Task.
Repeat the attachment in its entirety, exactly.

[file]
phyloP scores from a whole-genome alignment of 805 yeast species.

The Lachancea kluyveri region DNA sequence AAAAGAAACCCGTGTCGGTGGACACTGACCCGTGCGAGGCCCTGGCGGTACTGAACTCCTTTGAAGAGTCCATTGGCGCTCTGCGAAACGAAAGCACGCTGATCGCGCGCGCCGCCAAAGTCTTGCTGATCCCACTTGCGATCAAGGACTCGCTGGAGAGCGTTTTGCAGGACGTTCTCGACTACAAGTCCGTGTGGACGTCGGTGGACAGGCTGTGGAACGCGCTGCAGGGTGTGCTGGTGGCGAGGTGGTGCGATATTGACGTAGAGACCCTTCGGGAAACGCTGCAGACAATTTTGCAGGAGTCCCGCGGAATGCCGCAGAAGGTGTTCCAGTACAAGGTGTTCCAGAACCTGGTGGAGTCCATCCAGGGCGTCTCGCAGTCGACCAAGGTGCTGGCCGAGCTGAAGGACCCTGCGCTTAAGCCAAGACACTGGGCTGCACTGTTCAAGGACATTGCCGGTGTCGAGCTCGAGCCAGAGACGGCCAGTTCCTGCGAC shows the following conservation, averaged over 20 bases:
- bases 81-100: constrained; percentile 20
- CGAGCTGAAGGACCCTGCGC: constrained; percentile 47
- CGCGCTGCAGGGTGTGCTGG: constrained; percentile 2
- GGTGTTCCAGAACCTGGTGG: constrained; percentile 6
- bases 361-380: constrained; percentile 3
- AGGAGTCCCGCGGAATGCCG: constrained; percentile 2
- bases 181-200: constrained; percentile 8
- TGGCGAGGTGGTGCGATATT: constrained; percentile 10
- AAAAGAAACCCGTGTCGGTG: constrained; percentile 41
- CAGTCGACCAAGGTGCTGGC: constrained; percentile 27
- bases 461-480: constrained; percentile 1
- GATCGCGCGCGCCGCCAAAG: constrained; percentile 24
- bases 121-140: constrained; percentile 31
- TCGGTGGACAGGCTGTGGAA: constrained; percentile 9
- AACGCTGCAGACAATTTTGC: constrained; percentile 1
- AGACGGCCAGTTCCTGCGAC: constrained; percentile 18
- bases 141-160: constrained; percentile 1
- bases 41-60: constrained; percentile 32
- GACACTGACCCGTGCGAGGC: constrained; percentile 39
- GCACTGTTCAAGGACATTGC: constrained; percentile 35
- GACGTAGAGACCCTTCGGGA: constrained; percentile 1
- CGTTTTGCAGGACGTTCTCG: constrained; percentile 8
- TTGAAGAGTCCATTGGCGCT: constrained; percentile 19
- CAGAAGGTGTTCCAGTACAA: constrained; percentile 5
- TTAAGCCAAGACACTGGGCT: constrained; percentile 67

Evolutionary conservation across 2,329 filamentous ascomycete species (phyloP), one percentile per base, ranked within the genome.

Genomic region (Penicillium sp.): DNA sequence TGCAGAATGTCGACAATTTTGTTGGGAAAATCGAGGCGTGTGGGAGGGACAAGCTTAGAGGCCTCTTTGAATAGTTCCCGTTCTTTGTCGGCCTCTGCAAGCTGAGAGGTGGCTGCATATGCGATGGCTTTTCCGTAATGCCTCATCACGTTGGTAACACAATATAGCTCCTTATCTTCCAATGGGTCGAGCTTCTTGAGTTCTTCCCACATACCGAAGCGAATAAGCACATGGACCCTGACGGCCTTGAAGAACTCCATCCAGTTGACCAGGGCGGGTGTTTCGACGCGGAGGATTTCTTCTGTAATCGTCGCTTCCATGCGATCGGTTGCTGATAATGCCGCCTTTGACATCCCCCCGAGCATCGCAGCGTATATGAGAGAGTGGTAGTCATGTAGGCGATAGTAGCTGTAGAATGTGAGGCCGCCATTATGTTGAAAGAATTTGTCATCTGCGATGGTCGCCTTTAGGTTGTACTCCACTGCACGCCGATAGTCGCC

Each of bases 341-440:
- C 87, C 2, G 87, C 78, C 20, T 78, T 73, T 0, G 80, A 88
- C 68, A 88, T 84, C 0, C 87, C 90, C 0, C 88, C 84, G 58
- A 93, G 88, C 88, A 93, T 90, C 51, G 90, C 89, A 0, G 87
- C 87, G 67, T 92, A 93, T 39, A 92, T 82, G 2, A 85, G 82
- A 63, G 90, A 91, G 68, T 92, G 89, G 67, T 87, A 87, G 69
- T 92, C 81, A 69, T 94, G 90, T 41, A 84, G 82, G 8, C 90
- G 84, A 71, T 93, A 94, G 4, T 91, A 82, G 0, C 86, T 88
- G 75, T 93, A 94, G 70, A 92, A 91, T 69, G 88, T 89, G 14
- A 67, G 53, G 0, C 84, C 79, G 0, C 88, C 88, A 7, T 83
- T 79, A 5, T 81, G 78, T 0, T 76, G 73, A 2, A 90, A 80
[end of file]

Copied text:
phyloP scores from a whole-genome alignment of 805 yeast species.

The Lachancea kluyveri region DNA sequence AAAAGAAACCCGTGTCGGTGGACACTGACCCGTGCGAGGCCCTGGCGGTACTGAACTCCTTTGAAGAGTCCATTGGCGCTCTGCGAAACGAAAGCACGCTGATCGCGCGCGCCGCCAAAGTCTTGCTGATCCCACTTGCGATCAAGGACTCGCTGGAGAGCGTTTTGCAGGACGTTCTCGACTACAAGTCCGTGTGGACGTCGGTGGACAGGCTGTGGAACGCGCTGCAGGGTGTGCTGGTGGCGAGGTGGTGCGATATTGACGTAGAGACCCTTCGGGAAACGCTGCAGACAATTTTGCAGGAGTCCCGCGGAATGCCGCAGAAGGTGTTCCAGTACAAGGTGTTCCAGAACCTGGTGGAGTCCATCCAGGGCGTCTCGCAGTCGACCAAGGTGCTGGCCGAGCTGAAGGACCCTGCGCTTAAGCCAAGACACTGGGCTGCACTGTTCAAGGACATTGCCGGTGTCGAGCTCGAGCCAGAGACGGCCAGTTCCTGCGAC shows the following conservation, averaged over 20 bases:
- bases 81-100: constrained; percentile 20
- CGAGCTGAAGGACCCTGCGC: constrained; percentile 47
- CGCGCTGCAGGGTGTGCTGG: constrained; percentile 2
- GGTGTTCCAGAACCTGGTGG: constrained; percentile 6
- bases 361-380: constrained; percentile 3
- AGGAGTCCCGCGGAATGCCG: constrained; percentile 2
- bases 181-200: constrained; percentile 8
- TGGCGAGGTGGTGCGATATT: constrained; percentile 10
- AAAAGAAACCCGTGTCGGTG: constrained; percentile 41
- CAGTCGACCAAGGTGCTGGC: constrained; percentile 27
- bases 461-480: constrained; percentile 1
- GATCGCGCGCGCCGCCAAAG: constrained; percentile 24
- bases 121-140: constrained; percentile 31
- TCGGTGGACAGGCTGTGGAA: constrained; percentile 9
- AACGCTGCAGACAATTTTGC: constrained; percentile 1
- AGACGGCCAGTTCCTGCGAC: constrained; percentile 18
- bases 141-160: constrained; percentile 1
- bases 41-60: constrained; percentile 32
- GACACTGACCCGTGCGAGGC: constrained; percentile 39
- GCACTGTTCAAGGACATTGC: constrained; percentile 35
- GACGTAGAGACCCTTCGGGA: constrained; percentile 1
- CGTTTTGCAGGACGTTCTCG: constrained; percentile 8
- TTGAAGAGTCCATTGGCGCT: constrained; percentile 19
- CAGAAGGTGTTCCAGTACAA: constrained; percentile 5
- TTAAGCCAAGACACTGGGCT: constrained; percentile 67

Evolutionary conservation across 2,329 filamentous ascomycete species (phyloP), one percentile per base, ranked within the genome.

Genomic region (Penicillium sp.): DNA sequence TGCAGAATGTCGACAATTTTGTTGGGAAAATCGAGGCGTGTGGGAGGGACAAGCTTAGAGGCCTCTTTGAATAGTTCCCGTTCTTTGTCGGCCTCTGCAAGCTGAGAGGTGGCTGCATATGCGATGGCTTTTCCGTAATGCCTCATCACGTTGGTAACACAATATAGCTCCTTATCTTCCAATGGGTCGAGCTTCTTGAGTTCTTCCCACATACCGAAGCGAATAAGCACATGGACCCTGACGGCCTTGAAGAACTCCATCCAGTTGACCAGGGCGGGTGTTTCGACGCGGAGGATTTCTTCTGTAATCGTCGCTTCCATGCGATCGGTTGCTGATAATGCCGCCTTTGACATCCCCCCGAGCATCGCAGCGTATATGAGAGAGTGGTAGTCATGTAGGCGATAGTAGCTGTAGAATGTGAGGCCGCCATTATGTTGAAAGAATTTGTCATCTGCGATGGTCGCCTTTAGGTTGTACTCCACTGCACGCCGATAGTCGCC

Each of bases 341-440:
- C 87, C 2, G 87, C 78, C 20, T 78, T 73, T 0, G 80, A 88
- C 68, A 88, T 84, C 0, C 87, C 90, C 0, C 88, C 84, G 58
- A 93, G 88, C 88, A 93, T 90, C 51, G 90, C 89, A 0, G 87
- C 87, G 67, T 92, A 93, T 39, A 92, T 82, G 2, A 85, G 82
- A 63, G 90, A 91, G 68, T 92, G 89, G 67, T 87, A 87, G 69
- T 92, C 81, A 69, T 94, G 90, T 41, A 84, G 82, G 8, C 90
- G 84, A 71, T 93, A 94, G 4, T 91, A 82, G 0, C 86, T 88
- G 75, T 93, A 94, G 70, A 92, A 91, T 69, G 88, T 89, G 14
- A 67, G 53, G 0, C 84, C 79, G 0, C 88, C 88, A 7, T 83
- T 79, A 5, T 81, G 78, T 0, T 76, G 73, A 2, A 90, A 80